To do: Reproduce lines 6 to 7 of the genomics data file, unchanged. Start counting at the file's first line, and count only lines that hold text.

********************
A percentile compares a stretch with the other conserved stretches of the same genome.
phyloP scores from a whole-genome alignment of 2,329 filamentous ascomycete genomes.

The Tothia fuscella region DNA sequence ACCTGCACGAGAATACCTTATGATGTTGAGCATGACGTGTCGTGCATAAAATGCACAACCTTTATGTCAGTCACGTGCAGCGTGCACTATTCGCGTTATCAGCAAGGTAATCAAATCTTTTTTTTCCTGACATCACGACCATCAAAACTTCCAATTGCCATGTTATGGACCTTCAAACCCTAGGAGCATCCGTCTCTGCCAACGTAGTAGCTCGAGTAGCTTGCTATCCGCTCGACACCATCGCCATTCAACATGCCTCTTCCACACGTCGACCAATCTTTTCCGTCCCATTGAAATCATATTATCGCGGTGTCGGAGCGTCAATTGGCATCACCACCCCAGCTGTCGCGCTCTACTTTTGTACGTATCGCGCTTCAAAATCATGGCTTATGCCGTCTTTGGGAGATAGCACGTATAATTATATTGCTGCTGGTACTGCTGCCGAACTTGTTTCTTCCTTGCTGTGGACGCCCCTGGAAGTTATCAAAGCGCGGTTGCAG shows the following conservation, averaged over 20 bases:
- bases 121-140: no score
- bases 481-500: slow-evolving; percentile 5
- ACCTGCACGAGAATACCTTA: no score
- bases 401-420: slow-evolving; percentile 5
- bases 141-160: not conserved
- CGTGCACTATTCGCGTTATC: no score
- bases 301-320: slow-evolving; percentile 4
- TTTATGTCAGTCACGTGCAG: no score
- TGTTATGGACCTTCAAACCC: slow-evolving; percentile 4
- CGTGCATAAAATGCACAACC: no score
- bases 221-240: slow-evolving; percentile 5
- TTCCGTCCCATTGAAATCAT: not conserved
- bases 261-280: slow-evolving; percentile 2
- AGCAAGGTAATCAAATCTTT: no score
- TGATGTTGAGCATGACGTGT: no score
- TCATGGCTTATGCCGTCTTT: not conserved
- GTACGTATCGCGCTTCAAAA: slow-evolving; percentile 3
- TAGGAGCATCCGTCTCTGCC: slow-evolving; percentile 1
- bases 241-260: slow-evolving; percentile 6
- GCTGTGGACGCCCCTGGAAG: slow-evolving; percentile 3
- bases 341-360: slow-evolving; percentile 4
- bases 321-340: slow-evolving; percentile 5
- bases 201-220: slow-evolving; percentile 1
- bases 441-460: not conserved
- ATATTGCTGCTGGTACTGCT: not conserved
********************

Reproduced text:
- ACCTGCACGAGAATACCTTA: no score
- bases 401-420: slow-evolving; percentile 5